The last time I saw Cristian Guzman, he was still ambulatory.
He was hobbling, yes, but could still walk around on his own.
Guzman had bunions - and had ‘em bad. Now, maybe you’ve had bunions before, or maybe you have no idea what bunions are. Here’s the textbook definition: “An inflammation of the synovial bursa of the great toe, usually resulting in enlargement of the joint and lateral displacement of the toe.”
Sound like fun to you?
Of course not. But Guzman, true to his nature, was playing with bunions - and a bum shoulder he had surgically repaired in the offseason.
Cristian was not 100 percent last year, and it was obvious. Still, he played. Keep in mind that this is a guy who in years past has hid other injuries from the ballclub. His personal sense of ethics tells him to play through the pain, which, to people like you and me, seems ridiculous.
But hey, Cal Ripken did it. Lou Gehrig did it. By invoking those names, I’m in no way suggesting that Guzman, as a ballplayer, is that caliber - Just making a point. You don’t have to be a Hall of Famer to have that “play-no-matter-what” mindset.
[Before I continue, though, let me insert a shameless plug: If you haven’t been to Old Town Alexandria for a while, stop by the Old Dominion Boat Club (One King Street) tonight around 7:00 p.m. I’m speaking to the Alexandria Sportsman’s Club, and the public is invited. It’s a good group of fans, and I always enjoy my visits there. No charge to get in. Now, back to the blog.]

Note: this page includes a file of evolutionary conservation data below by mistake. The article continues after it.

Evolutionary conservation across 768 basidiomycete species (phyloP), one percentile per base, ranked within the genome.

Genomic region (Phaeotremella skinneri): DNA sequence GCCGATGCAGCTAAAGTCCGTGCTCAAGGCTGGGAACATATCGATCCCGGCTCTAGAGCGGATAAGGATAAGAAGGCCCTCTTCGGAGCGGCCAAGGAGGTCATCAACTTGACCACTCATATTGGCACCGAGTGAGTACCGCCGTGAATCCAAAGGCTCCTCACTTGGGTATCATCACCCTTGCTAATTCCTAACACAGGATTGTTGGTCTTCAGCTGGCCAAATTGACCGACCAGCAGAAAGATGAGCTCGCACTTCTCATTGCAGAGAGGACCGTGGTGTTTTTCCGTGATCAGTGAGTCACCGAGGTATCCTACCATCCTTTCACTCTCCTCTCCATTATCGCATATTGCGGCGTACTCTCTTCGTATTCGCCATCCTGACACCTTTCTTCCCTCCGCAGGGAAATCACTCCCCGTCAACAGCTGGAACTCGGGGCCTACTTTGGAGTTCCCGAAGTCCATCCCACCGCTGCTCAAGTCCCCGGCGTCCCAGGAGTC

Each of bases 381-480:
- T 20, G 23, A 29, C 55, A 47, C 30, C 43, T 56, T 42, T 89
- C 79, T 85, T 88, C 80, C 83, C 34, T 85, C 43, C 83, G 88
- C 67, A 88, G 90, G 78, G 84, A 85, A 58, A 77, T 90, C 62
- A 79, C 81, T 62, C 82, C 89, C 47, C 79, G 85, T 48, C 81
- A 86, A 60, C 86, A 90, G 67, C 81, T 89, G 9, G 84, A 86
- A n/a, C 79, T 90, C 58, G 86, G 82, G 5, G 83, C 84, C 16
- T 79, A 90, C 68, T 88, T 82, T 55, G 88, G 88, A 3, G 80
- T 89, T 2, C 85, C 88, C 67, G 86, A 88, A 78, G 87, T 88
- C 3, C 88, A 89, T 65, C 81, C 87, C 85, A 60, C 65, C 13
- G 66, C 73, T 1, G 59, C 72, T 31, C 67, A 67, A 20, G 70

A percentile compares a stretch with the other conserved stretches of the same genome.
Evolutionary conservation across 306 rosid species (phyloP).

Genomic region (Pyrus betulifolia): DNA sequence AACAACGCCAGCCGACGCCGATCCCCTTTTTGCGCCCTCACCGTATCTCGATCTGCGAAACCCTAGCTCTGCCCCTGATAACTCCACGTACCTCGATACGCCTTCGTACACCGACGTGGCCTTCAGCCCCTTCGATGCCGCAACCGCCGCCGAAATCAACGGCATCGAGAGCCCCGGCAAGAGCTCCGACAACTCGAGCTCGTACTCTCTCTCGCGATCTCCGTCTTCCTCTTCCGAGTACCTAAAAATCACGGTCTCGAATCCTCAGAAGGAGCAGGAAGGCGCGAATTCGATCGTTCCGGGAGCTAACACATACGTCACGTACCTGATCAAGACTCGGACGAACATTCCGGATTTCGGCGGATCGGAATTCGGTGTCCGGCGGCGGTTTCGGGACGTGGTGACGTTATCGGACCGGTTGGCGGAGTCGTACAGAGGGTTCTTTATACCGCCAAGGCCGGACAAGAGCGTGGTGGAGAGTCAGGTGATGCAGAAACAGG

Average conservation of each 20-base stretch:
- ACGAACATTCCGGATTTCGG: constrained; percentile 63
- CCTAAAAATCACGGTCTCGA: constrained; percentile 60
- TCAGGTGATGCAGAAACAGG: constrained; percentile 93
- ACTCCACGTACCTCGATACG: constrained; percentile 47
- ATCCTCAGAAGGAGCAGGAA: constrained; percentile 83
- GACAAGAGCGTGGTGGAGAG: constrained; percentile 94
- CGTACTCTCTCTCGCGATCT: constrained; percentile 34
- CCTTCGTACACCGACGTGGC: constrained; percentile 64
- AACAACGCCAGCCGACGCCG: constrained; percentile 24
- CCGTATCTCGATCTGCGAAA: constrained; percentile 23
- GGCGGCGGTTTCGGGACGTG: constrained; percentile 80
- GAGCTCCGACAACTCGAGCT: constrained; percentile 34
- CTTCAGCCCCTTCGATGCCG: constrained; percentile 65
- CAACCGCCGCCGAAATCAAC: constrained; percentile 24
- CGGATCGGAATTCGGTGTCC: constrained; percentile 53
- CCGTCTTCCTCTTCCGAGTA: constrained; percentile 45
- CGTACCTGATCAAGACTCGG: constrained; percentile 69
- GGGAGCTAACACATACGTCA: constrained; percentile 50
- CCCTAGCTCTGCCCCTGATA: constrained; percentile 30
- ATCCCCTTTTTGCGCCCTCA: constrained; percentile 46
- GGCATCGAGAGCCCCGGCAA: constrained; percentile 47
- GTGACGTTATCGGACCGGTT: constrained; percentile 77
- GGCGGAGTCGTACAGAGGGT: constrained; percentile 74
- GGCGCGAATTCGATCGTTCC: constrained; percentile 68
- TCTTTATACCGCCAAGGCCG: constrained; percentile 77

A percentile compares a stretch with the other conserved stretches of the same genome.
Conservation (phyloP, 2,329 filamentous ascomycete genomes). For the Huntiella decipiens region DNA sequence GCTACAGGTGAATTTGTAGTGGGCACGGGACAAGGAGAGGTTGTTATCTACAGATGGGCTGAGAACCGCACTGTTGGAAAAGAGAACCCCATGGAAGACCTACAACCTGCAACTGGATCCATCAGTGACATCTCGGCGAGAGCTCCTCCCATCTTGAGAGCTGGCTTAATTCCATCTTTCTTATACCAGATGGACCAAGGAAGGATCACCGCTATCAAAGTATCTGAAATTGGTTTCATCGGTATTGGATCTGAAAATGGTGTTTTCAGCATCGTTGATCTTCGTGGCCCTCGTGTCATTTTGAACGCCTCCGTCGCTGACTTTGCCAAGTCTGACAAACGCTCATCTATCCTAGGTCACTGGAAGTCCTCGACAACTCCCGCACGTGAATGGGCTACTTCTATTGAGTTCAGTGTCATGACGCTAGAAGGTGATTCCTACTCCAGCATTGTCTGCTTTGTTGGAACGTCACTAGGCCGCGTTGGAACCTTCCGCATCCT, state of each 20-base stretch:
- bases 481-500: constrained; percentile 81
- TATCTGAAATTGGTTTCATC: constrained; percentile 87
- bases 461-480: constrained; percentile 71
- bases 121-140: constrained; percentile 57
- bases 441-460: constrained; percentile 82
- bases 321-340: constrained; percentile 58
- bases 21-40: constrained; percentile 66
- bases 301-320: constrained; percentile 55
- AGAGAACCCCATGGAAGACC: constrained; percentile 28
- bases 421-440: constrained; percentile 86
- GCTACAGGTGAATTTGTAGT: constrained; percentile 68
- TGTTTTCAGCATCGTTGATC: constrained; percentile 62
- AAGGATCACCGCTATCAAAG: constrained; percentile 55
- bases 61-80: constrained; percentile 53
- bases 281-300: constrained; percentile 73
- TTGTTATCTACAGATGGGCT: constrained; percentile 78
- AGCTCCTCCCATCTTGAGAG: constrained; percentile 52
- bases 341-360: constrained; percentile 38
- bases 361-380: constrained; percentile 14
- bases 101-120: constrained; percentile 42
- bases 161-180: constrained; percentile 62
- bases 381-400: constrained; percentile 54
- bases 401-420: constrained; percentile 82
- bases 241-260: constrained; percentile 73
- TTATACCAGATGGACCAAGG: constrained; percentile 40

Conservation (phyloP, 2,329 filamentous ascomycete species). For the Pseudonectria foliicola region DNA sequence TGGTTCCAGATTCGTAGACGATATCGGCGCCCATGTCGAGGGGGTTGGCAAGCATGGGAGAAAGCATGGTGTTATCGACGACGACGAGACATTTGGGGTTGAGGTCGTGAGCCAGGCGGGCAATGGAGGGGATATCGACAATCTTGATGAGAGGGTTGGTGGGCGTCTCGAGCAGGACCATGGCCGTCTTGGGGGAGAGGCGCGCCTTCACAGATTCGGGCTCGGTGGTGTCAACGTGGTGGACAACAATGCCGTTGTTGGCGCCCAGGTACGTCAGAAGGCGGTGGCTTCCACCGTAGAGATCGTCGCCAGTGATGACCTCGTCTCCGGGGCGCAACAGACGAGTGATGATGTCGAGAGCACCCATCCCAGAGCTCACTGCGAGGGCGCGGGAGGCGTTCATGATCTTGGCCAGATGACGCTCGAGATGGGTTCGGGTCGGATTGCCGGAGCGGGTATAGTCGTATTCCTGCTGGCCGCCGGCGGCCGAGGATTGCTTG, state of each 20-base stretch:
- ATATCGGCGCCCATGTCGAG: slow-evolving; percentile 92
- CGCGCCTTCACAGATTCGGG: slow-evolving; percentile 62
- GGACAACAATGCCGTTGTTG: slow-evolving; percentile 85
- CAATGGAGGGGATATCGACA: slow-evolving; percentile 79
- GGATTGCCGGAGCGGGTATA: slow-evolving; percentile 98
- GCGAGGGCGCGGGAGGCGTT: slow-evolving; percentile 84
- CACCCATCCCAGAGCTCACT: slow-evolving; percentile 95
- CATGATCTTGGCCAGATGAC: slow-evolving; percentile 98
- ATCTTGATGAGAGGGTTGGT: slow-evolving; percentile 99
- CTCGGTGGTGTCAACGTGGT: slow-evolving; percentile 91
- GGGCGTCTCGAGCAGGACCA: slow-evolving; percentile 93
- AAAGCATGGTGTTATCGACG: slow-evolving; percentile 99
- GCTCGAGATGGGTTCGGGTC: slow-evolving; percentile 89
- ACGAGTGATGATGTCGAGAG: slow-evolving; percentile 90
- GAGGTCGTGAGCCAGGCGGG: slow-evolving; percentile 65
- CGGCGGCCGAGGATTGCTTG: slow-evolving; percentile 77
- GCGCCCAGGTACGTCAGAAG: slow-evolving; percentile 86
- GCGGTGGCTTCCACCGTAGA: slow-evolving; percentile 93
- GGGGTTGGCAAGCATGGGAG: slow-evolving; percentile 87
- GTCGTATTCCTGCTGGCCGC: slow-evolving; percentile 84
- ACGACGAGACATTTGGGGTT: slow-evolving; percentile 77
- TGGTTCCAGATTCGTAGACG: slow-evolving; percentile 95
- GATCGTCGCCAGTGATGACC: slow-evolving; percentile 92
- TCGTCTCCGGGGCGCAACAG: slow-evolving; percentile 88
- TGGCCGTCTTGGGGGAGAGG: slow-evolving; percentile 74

Late last season the Nats approached Guzman about moving to second base in 2010. He wasn’t thrilled with the idea, but didn’t say no. As mentioned before, he had shoulder surgery last fall, and his bunions have healed. He’s 100 percent healthy again, and the ballclub has decided to leave him at shortstop, signing free agent Adam Kennedy to play second.
Don’t get me wrong here - Guzman is no Ozzie Smith. But healthy, he’s at the very least adequate at shortstop. Heck, prior to last year The Fielding Bible thought Guzman was one of the better shortstops in the NL. Maybe a healthy Guzman gets back to that level.
I saw some figures on the MLB Network the other day about players who are inclined to swing at the first pitch they see, and Guzman was in the top five. Patient at the plate he is not. Still, he’s a .271 career hitter, .282 with Washington. You’d like his on-base percentage to be higher, but his OPS with the Nats is .709, comparable to or higher than many of his peers.
If Guzman’s healthy, he can be an asset to the 2010 Nationals. If he’s not, I don’t think the club would hesitate to make a change.
It’s the final year of his contract. He’s extremely motovated. Why not wait and see how he plays before deciding he’s finished?